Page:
Is competition good for your body?

By August 31, 2018Competition, Health, Injury

Is competition good for your body and if so why? What are the pitfalls?

The effect of competition on your physical health

Participating in competitions throughout the year is physically demanding. And so it should be. To be competitive amongst your peers requires you to push yourself physically in order to achieve as much strength, flexibility, and coordination as possible. Realistically, it is often an upcoming competition that provides you with the motivation to lift yourself beyond your current level of fitness to achieve your personal best.

Generally, this is a wonderful thing for our bodies.

Strength, flexibility, endurance and coordination pay dividends in many aspects of our lives, certainly well beyond the competitive arena. If we push ourselves to do well in our upcoming competition we may well find that we sleep better due to the increased exercise, think better due to enhanced sleep, our posture may improve due to better muscle endurance, and we may find we enjoy our sport more now that we discover we are better at it. Our bodies need challenges to improve the status quo of physical health. Competitions are a wonderful way to provide that challenge.

So what do we need to consider so that we can optimise the impact of competitions for our physical wellbeing?

The role of stress

‘Stress’ in this context refers to the feeling we get in our bodies when we prepare to do something that makes our heart race. A competition is a good example of this. In the hours or minutes before and during a competition our bodies release a complex mix of hormones, including adrenalin, that prepare our bodies for physical action. Our blood flow is directed to the muscles that we need to be strong and powerful, we start breathing more rapidly, our heart rate increases and we may start to sweat. Each of these responses prepares us to jump higher, run faster, and usually (unless it is too extreme) this permits us to perform better than we knew we could.

So in the short term stress is good. But what about when the thought of an upcoming competition makes us feel constantly stressed for days or weeks beforehand?

This is referred to as chronic stress, and this is not good for our bodies. Chronic stress can weaken the immune system making you more susceptible to illness and less adept at recovering from injury. If your upcoming competition is making you feel constantly anxious and panicky some days or weeks out from the competition date, you should talk to someone you trust about this. You won’t be the first or the last person to experience chronic stress. Your GP is a good starting point for helping you find some strategies to better cope with competition stress.

What should I do to avoid injury in the lead up to competition?

There is a natural inclination to increase training hours and intensity before a competition. This is not a bad thing, and is often necessary to achieve the standards of competition that are required. However, you must be careful not to increase your workload (hours x intensity) too rapidly. As a general rule, if you have been exercising 6 hours per week on average, you should avoid increasing this number of hours by more than 50% in any subsequent week. In this example, exercising more than 9 hours in the week leading up to the competition would place more strain on your body than you are likely to cope with safely. To avoid this, increase workload gradually in the lead up to competitions. Our bodies need time to adapt to increased demands. Giving them this time ensures you will get the best out of your body without exposing it to heightened injury risk.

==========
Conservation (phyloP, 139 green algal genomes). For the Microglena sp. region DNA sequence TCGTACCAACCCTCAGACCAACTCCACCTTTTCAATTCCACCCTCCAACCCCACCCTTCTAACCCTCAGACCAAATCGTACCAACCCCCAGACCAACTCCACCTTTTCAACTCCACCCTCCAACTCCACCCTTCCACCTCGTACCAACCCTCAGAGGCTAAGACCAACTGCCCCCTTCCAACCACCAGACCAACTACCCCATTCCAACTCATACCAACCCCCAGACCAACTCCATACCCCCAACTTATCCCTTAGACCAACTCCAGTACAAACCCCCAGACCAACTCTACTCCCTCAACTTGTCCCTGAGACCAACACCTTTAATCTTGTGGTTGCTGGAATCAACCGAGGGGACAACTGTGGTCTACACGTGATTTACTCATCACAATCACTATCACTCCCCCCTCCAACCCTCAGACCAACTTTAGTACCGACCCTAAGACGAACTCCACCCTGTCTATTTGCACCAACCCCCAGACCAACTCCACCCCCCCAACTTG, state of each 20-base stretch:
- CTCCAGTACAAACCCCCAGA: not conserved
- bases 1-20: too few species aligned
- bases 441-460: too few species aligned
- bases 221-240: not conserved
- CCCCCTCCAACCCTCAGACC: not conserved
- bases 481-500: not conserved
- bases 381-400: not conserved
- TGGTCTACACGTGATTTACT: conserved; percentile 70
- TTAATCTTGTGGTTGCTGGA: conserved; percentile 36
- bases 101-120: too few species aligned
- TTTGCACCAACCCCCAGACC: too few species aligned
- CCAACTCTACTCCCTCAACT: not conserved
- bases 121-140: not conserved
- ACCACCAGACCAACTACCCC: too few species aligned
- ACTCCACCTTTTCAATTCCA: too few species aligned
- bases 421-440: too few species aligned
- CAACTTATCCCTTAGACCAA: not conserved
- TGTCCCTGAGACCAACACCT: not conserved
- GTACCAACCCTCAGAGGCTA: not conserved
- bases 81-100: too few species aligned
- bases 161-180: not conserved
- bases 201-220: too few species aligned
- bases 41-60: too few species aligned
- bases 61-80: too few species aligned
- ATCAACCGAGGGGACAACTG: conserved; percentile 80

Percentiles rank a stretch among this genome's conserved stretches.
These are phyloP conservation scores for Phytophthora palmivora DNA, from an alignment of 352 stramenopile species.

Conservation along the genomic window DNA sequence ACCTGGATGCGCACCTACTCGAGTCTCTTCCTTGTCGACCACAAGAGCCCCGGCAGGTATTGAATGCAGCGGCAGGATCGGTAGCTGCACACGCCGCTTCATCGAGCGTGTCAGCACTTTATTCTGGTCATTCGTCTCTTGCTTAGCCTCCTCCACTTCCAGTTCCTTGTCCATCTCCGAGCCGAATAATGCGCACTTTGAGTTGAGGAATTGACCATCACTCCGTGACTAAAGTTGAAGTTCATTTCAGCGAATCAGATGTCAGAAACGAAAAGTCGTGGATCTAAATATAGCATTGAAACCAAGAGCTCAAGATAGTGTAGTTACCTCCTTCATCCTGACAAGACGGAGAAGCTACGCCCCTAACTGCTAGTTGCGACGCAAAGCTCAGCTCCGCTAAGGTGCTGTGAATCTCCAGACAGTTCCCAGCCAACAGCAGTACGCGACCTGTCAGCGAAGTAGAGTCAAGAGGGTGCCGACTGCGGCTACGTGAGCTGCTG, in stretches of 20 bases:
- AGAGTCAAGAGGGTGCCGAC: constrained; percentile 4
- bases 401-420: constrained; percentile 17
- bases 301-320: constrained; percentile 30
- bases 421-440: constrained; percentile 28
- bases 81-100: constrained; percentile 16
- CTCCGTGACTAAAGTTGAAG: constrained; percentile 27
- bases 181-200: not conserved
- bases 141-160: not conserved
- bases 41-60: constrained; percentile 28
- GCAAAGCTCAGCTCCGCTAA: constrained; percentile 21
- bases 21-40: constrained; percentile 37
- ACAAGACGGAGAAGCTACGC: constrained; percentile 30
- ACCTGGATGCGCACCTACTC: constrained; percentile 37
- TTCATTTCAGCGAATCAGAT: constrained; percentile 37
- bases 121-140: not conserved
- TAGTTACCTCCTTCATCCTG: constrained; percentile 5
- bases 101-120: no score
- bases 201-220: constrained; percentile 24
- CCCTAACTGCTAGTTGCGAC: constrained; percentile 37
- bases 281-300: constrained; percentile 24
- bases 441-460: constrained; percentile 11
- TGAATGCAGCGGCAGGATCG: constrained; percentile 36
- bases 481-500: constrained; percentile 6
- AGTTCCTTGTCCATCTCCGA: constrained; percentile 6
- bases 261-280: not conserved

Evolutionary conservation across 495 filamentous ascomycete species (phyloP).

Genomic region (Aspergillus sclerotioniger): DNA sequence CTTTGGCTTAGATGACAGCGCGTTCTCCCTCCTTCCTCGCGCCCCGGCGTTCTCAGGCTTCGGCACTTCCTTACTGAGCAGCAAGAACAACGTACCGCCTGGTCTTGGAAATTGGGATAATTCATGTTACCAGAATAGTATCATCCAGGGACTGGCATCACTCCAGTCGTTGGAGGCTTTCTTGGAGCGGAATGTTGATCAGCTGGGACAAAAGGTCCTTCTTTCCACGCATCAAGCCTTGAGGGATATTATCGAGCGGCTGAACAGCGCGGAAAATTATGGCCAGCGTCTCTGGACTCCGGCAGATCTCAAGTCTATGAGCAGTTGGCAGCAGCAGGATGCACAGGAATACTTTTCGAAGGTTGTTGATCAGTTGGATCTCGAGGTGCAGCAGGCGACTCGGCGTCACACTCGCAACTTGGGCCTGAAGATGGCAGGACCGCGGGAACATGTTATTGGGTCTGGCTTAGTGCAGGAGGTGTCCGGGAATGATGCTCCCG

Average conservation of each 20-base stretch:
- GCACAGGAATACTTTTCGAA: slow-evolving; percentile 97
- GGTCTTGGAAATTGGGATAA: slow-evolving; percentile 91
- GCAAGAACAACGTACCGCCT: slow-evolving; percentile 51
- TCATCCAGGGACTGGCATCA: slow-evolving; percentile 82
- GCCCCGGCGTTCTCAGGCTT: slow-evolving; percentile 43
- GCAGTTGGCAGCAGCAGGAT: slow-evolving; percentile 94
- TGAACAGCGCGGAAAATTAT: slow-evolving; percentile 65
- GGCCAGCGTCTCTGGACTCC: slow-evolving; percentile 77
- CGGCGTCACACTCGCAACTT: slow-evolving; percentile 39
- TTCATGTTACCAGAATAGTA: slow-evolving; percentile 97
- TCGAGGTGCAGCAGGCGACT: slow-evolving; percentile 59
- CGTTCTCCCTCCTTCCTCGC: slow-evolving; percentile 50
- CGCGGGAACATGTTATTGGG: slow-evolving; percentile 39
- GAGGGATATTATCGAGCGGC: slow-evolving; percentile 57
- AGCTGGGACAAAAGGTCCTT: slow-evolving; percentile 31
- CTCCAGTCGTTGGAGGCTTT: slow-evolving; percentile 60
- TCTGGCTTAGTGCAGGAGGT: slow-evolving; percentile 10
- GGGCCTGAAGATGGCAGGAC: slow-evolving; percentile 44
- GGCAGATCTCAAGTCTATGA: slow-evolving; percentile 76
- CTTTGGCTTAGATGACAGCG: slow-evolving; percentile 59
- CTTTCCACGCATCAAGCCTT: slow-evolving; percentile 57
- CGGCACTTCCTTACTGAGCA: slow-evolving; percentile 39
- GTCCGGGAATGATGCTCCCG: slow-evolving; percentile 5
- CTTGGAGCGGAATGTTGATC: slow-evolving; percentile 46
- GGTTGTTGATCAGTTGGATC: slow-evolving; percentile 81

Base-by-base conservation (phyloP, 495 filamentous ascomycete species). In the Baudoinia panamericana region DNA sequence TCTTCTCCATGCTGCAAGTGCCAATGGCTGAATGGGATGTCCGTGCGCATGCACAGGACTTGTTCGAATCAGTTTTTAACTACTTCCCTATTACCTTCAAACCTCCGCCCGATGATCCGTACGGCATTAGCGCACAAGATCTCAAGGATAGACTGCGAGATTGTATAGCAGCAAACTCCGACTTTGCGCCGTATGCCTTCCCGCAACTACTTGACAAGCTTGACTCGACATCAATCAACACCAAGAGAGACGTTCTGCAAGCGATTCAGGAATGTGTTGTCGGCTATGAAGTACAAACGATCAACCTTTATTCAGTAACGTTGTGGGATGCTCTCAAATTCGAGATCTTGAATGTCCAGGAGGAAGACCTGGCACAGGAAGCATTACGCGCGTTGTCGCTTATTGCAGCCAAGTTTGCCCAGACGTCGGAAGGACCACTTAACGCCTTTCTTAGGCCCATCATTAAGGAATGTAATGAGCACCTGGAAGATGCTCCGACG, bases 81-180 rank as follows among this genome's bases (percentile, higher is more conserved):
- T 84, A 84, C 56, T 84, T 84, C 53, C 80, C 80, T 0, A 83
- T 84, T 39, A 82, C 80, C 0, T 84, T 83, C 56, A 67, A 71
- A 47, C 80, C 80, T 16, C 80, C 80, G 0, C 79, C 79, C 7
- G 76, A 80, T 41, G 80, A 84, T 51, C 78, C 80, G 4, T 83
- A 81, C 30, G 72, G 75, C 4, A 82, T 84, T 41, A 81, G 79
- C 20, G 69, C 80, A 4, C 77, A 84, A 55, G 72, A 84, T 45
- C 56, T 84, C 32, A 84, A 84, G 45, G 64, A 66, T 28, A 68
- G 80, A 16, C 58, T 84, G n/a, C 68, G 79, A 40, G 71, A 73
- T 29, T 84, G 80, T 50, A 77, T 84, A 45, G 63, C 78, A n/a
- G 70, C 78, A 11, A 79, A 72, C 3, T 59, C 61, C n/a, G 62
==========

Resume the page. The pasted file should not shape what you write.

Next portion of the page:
Avoid competition pitfalls:

  • Avoid attempting difficult or highly demanding activities if you are feeling fatigued. Save it for the following day, or after you have had time to rest
  • Never underestimate the importance of ‘down time’. It is important physically and mentally that our bodies are given the space to recover and repair. Adolescents need ≥9 hours of sleep per night on average to perform at their best
  • Never stretch into pain. Best case scenario, stretching into pain is likely to cause your muscles to stiffen as a protective reflex, worst case you may end up with a muscle tear
  • Try not to get into a situation where you are rushed or flustered before a competition. Perform a good warm up, and take deep breaths to calm the nerves
  • Keep well hydrated on competition day
  • Visualise success. There is evidence to show that imagining yourself performing a perfect routine in the weeks, days, and minutes before a competition is likely to lead to better performance. Back yourself. You’ve got this!

Enjoy your competitions. Win or lose, they are your opportunity to push yourself to perform at your physical best. Following the above guidelines will help to ensure you get through the competition season safely.

Keep competing safely!






Katie Godwin

Author Katie Godwin

Katie is an experienced physiotherapist, having spent more than 10 years working with clients from a variety of backgrounds, including the Australian Ballet Company, and high level athletes across numerous sporting codes. Katie is the current Chairperson for the NSW Dance Network, and lectures regularly to school students and full time dance students on safe dance practices. She writes a regular column for the Dancetrain magazine on keeping dancers dancing to the best of their ability.

More posts by Katie Godwin

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